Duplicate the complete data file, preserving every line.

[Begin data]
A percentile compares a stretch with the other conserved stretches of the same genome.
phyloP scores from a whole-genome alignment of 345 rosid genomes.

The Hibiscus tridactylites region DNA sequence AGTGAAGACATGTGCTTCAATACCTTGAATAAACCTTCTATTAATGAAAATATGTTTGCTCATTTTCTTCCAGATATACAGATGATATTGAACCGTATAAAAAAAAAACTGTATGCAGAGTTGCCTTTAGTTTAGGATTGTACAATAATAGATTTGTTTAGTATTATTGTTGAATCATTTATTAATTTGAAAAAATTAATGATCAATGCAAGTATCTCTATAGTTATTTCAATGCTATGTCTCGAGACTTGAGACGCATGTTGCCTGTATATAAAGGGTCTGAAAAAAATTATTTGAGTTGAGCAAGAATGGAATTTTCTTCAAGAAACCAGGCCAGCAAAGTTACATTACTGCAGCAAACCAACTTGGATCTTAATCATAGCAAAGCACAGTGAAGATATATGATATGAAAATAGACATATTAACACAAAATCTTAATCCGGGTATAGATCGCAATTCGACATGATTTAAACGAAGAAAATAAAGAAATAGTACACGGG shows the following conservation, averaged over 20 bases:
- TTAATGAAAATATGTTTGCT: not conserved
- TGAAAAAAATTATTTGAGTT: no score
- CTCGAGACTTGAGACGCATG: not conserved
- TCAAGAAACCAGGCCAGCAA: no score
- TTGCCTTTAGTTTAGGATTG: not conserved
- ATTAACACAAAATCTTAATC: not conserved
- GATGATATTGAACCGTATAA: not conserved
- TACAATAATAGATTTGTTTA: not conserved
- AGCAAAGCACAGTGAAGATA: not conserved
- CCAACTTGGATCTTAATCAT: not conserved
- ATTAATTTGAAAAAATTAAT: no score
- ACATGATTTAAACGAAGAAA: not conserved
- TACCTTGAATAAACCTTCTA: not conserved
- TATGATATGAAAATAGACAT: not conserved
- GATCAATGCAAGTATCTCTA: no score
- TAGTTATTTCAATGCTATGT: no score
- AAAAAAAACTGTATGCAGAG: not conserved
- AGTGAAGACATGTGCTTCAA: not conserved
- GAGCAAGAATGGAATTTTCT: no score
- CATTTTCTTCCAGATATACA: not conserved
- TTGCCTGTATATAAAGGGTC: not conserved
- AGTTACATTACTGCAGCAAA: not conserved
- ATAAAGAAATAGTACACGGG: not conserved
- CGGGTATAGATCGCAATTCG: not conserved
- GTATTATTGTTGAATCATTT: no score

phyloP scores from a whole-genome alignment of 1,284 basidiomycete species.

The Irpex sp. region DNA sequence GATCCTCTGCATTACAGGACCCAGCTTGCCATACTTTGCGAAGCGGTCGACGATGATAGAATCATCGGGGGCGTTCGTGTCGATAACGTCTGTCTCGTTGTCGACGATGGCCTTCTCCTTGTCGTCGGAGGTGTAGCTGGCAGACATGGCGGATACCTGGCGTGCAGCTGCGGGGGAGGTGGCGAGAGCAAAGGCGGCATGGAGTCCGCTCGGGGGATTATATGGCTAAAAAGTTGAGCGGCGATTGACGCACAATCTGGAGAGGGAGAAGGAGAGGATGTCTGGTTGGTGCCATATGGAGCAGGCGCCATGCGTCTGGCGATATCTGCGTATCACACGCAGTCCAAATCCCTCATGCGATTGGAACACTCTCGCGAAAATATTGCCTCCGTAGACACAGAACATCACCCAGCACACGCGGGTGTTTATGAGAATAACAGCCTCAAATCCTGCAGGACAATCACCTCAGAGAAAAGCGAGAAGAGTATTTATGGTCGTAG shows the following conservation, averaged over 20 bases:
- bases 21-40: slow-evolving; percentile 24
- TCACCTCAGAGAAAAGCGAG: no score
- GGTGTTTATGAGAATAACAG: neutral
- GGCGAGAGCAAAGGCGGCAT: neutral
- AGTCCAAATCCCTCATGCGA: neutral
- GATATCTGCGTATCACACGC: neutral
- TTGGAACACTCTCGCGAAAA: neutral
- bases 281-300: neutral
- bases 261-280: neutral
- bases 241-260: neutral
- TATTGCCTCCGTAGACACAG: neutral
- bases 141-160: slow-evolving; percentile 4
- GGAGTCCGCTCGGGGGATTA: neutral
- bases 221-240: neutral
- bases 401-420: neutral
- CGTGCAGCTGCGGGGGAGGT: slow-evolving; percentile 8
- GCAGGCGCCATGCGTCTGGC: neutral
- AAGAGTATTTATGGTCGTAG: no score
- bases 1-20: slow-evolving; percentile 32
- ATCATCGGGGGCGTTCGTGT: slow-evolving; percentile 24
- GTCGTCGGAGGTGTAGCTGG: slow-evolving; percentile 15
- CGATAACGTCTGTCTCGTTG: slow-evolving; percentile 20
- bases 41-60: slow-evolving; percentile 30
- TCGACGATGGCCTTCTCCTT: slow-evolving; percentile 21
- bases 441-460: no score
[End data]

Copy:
A percentile compares a stretch with the other conserved stretches of the same genome.
phyloP scores from a whole-genome alignment of 345 rosid genomes.

The Hibiscus tridactylites region DNA sequence AGTGAAGACATGTGCTTCAATACCTTGAATAAACCTTCTATTAATGAAAATATGTTTGCTCATTTTCTTCCAGATATACAGATGATATTGAACCGTATAAAAAAAAAACTGTATGCAGAGTTGCCTTTAGTTTAGGATTGTACAATAATAGATTTGTTTAGTATTATTGTTGAATCATTTATTAATTTGAAAAAATTAATGATCAATGCAAGTATCTCTATAGTTATTTCAATGCTATGTCTCGAGACTTGAGACGCATGTTGCCTGTATATAAAGGGTCTGAAAAAAATTATTTGAGTTGAGCAAGAATGGAATTTTCTTCAAGAAACCAGGCCAGCAAAGTTACATTACTGCAGCAAACCAACTTGGATCTTAATCATAGCAAAGCACAGTGAAGATATATGATATGAAAATAGACATATTAACACAAAATCTTAATCCGGGTATAGATCGCAATTCGACATGATTTAAACGAAGAAAATAAAGAAATAGTACACGGG shows the following conservation, averaged over 20 bases:
- TTAATGAAAATATGTTTGCT: not conserved
- TGAAAAAAATTATTTGAGTT: no score
- CTCGAGACTTGAGACGCATG: not conserved
- TCAAGAAACCAGGCCAGCAA: no score
- TTGCCTTTAGTTTAGGATTG: not conserved
- ATTAACACAAAATCTTAATC: not conserved
- GATGATATTGAACCGTATAA: not conserved
- TACAATAATAGATTTGTTTA: not conserved
- AGCAAAGCACAGTGAAGATA: not conserved
- CCAACTTGGATCTTAATCAT: not conserved
- ATTAATTTGAAAAAATTAAT: no score
- ACATGATTTAAACGAAGAAA: not conserved
- TACCTTGAATAAACCTTCTA: not conserved
- TATGATATGAAAATAGACAT: not conserved
- GATCAATGCAAGTATCTCTA: no score
- TAGTTATTTCAATGCTATGT: no score
- AAAAAAAACTGTATGCAGAG: not conserved
- AGTGAAGACATGTGCTTCAA: not conserved
- GAGCAAGAATGGAATTTTCT: no score
- CATTTTCTTCCAGATATACA: not conserved
- TTGCCTGTATATAAAGGGTC: not conserved
- AGTTACATTACTGCAGCAAA: not conserved
- ATAAAGAAATAGTACACGGG: not conserved
- CGGGTATAGATCGCAATTCG: not conserved
- GTATTATTGTTGAATCATTT: no score

phyloP scores from a whole-genome alignment of 1,284 basidiomycete species.

The Irpex sp. region DNA sequence GATCCTCTGCATTACAGGACCCAGCTTGCCATACTTTGCGAAGCGGTCGACGATGATAGAATCATCGGGGGCGTTCGTGTCGATAACGTCTGTCTCGTTGTCGACGATGGCCTTCTCCTTGTCGTCGGAGGTGTAGCTGGCAGACATGGCGGATACCTGGCGTGCAGCTGCGGGGGAGGTGGCGAGAGCAAAGGCGGCATGGAGTCCGCTCGGGGGATTATATGGCTAAAAAGTTGAGCGGCGATTGACGCACAATCTGGAGAGGGAGAAGGAGAGGATGTCTGGTTGGTGCCATATGGAGCAGGCGCCATGCGTCTGGCGATATCTGCGTATCACACGCAGTCCAAATCCCTCATGCGATTGGAACACTCTCGCGAAAATATTGCCTCCGTAGACACAGAACATCACCCAGCACACGCGGGTGTTTATGAGAATAACAGCCTCAAATCCTGCAGGACAATCACCTCAGAGAAAAGCGAGAAGAGTATTTATGGTCGTAG shows the following conservation, averaged over 20 bases:
- bases 21-40: slow-evolving; percentile 24
- TCACCTCAGAGAAAAGCGAG: no score
- GGTGTTTATGAGAATAACAG: neutral
- GGCGAGAGCAAAGGCGGCAT: neutral
- AGTCCAAATCCCTCATGCGA: neutral
- GATATCTGCGTATCACACGC: neutral
- TTGGAACACTCTCGCGAAAA: neutral
- bases 281-300: neutral
- bases 261-280: neutral
- bases 241-260: neutral
- TATTGCCTCCGTAGACACAG: neutral
- bases 141-160: slow-evolving; percentile 4
- GGAGTCCGCTCGGGGGATTA: neutral
- bases 221-240: neutral
- bases 401-420: neutral
- CGTGCAGCTGCGGGGGAGGT: slow-evolving; percentile 8
- GCAGGCGCCATGCGTCTGGC: neutral
- AAGAGTATTTATGGTCGTAG: no score
- bases 1-20: slow-evolving; percentile 32
- ATCATCGGGGGCGTTCGTGT: slow-evolving; percentile 24
- GTCGTCGGAGGTGTAGCTGG: slow-evolving; percentile 15
- CGATAACGTCTGTCTCGTTG: slow-evolving; percentile 20
- bases 41-60: slow-evolving; percentile 30
- TCGACGATGGCCTTCTCCTT: slow-evolving; percentile 21
- bases 441-460: no score